In order to impute income to a voluntarily unemployed or underemployed spouse, the party seeking to impute income must prove that there are current and available employment opportunities for which the spouse is qualified.  The spouse’s employment potential and probable earnings are based upon the spouse’s recent work history, occupational qualifications and the prevailing earnings level in the community.

In a case captioned Douglas v. Douglas, the husband appealed several of the rulings that the trial court made in the Final Judgment of Dissolution of Marriage.  The parties were married for eight years.  They were the parents of two children.  The wife was a stay-at-home mother, who took care of the parties’ children during the course of the marriage.  She did not work outside of the marital home during the marriage.  After the parties separated, the wife unsuccessfully applied for over thirty jobs during the parties’ separation.

The husband was a professional basketball player. During his career, he played for the New York Knicks, Houston Rockets, Sacramento Kings, Golden State Warriors and the Miami Heat.  Recently, the husband played on a number of European teams.  The wife filed the Petition for Dissolution of Marriage.

The husband argued that the trial court erred in failing to impute income to the wife.  The Florida Court of Appeal held that a party seeking to impute income to the other spouse has the burden of proof to show that the other spouse is employable and that jobs are available in the community for which that spouse is qualified.  The party seeking to impute income must present evidence concerning salaries that are currently being paid for jobs that are available in the relevant geographical area for which the recipient spouse is qualified.  In the Douglas v. Douglas case, the husband presented some national employment statistics, however, the husband failed to offer evidence concerning jobs that were locally available and the salaries that were being paid to persons with the wife’s qualifications.  Absent this evidence, the Florida Court of Appeal ruled that the trial court cannot impute income to a recipient spouse.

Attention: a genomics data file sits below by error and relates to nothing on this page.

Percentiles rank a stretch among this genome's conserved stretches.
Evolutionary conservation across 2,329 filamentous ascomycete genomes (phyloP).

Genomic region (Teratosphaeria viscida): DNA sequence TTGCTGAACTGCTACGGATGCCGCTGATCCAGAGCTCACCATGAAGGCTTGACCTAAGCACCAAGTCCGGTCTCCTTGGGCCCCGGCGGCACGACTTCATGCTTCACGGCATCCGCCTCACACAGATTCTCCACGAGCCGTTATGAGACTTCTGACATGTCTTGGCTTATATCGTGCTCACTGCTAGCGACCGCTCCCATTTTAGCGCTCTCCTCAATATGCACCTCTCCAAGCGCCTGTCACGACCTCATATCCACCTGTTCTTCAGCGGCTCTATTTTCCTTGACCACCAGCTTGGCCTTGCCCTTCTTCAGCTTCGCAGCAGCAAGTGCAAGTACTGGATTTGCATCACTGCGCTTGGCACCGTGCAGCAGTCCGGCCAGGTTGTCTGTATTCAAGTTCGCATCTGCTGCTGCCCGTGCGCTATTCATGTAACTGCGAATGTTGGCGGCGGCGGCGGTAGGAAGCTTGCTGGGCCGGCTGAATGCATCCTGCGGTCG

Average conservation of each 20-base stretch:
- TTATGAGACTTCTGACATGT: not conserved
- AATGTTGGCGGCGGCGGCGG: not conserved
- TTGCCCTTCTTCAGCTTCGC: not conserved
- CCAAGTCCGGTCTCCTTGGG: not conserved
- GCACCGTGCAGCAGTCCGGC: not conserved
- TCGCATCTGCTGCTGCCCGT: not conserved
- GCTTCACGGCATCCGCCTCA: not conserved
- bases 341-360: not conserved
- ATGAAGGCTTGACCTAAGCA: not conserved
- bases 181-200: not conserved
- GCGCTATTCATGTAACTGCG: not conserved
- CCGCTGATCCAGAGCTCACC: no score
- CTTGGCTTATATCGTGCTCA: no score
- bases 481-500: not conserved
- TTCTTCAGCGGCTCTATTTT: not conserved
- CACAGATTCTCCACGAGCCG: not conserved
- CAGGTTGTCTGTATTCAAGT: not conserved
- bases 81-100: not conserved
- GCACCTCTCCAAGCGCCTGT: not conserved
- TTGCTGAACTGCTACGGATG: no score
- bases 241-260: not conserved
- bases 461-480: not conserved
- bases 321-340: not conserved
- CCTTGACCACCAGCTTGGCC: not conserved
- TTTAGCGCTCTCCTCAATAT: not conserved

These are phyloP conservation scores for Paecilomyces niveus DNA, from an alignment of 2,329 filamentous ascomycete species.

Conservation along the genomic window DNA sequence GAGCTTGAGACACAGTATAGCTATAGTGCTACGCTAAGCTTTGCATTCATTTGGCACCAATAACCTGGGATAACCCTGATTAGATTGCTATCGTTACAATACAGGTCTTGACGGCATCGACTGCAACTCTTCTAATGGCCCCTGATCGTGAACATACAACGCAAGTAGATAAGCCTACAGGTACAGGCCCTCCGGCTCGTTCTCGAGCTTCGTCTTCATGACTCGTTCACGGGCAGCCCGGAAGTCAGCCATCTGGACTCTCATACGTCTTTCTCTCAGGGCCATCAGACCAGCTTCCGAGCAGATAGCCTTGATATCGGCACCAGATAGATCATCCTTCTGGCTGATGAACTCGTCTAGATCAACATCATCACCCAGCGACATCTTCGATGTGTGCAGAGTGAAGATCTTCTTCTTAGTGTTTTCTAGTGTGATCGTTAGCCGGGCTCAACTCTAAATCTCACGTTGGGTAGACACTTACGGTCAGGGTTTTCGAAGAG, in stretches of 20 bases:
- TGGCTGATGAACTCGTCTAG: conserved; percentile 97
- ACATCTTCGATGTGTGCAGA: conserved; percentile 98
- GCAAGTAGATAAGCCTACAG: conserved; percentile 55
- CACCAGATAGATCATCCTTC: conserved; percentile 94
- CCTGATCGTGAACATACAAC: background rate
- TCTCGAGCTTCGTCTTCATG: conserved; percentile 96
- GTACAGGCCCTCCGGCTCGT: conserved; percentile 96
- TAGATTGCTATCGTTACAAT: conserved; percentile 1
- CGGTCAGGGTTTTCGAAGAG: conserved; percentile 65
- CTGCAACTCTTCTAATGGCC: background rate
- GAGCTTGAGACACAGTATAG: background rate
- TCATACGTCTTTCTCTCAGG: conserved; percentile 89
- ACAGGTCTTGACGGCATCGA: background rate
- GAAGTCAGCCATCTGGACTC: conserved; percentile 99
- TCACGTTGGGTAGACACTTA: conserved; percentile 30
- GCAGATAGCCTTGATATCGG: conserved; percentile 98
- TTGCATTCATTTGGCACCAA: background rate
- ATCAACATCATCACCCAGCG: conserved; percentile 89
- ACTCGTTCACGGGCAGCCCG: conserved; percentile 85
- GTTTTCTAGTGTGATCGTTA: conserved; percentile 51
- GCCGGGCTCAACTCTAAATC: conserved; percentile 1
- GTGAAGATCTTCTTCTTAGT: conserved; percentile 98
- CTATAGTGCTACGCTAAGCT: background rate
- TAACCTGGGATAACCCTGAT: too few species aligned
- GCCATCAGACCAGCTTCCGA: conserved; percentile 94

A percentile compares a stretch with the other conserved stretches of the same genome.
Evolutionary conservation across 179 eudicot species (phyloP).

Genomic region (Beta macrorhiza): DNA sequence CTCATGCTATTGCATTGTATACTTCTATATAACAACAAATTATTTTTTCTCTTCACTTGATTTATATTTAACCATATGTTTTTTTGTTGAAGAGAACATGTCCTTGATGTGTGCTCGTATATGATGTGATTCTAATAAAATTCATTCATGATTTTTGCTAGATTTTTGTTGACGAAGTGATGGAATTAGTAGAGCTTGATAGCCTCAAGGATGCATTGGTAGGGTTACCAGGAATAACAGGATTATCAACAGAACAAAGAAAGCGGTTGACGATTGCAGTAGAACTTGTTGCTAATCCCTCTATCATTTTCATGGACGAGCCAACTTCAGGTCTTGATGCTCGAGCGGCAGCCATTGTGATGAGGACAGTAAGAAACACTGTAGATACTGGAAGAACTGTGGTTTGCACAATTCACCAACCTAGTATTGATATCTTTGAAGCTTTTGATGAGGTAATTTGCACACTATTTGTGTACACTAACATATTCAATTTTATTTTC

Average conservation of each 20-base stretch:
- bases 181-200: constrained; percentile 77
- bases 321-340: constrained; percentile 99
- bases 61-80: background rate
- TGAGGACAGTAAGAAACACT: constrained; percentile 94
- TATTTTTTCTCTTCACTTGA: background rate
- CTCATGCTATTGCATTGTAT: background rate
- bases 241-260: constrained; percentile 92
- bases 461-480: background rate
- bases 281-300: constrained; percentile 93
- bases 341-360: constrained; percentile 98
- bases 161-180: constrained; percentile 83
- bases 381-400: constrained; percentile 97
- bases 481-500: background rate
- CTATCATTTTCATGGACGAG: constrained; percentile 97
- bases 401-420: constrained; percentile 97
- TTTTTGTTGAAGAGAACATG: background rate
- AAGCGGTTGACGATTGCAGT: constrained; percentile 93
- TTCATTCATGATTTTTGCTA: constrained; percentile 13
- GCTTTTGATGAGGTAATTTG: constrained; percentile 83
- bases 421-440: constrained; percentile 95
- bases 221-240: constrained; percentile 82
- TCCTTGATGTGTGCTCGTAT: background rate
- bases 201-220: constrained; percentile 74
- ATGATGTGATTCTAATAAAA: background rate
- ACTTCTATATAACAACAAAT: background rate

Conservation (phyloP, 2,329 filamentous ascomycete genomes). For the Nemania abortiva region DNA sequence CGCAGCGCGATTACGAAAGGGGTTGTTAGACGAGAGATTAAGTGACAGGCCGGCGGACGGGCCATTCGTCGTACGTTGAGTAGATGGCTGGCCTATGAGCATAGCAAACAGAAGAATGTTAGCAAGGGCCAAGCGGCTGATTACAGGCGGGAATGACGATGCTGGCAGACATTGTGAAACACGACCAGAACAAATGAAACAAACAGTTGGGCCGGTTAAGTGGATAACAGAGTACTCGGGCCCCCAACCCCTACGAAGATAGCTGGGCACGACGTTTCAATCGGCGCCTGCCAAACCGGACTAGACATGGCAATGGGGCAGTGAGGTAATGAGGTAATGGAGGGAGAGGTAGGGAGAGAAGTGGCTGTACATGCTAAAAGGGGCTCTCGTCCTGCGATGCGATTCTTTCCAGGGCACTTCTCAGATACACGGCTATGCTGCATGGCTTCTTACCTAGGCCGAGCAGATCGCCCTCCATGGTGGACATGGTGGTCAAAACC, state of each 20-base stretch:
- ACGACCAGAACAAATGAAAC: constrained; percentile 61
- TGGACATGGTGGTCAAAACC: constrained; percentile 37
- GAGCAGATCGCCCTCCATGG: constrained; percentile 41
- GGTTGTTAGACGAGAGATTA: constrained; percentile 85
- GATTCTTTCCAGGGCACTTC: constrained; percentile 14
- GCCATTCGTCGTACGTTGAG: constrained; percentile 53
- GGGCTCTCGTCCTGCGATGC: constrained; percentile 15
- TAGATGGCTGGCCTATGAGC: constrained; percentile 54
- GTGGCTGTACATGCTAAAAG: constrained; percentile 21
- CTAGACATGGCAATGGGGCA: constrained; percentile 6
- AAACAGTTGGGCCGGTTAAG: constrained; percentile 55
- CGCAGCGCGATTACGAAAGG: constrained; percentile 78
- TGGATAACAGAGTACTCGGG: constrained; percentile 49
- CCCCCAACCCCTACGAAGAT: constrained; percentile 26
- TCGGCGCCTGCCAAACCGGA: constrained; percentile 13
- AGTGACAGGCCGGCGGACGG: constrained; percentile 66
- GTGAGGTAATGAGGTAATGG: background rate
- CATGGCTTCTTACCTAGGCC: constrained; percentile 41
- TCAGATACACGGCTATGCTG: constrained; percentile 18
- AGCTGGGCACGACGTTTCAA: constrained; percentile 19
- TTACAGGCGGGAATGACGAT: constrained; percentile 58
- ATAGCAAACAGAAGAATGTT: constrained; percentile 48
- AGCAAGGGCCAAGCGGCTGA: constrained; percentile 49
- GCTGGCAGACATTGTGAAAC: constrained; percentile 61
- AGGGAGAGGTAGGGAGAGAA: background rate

The Florida Court of Appeal also addressed two issues involved in the award of retroactive alimony and child support. The appellate court stated that in order to award retroactive temporary support, a trial court is required to determine the recipient spouse’s need for support during the timeframe in which the retroactive temporary support was requested and the precise amount of the support that was required.  Where a recipient spouse withdraws funds from a joint marital account for purposes of spousal and child support during the parties’ separation, the payor receives credit for having provided support during this time period.

Finally, the Florida Court of Appeal ruled that a trial court cannot require a parent to pay for the college expenses of an adult child unless the parties have agreed to this obligation in a marital settlement agreement.

To speak with a Wellington, Florida divorce attorney to discuss alimony issues, contact the Lane Law Firm, P.A.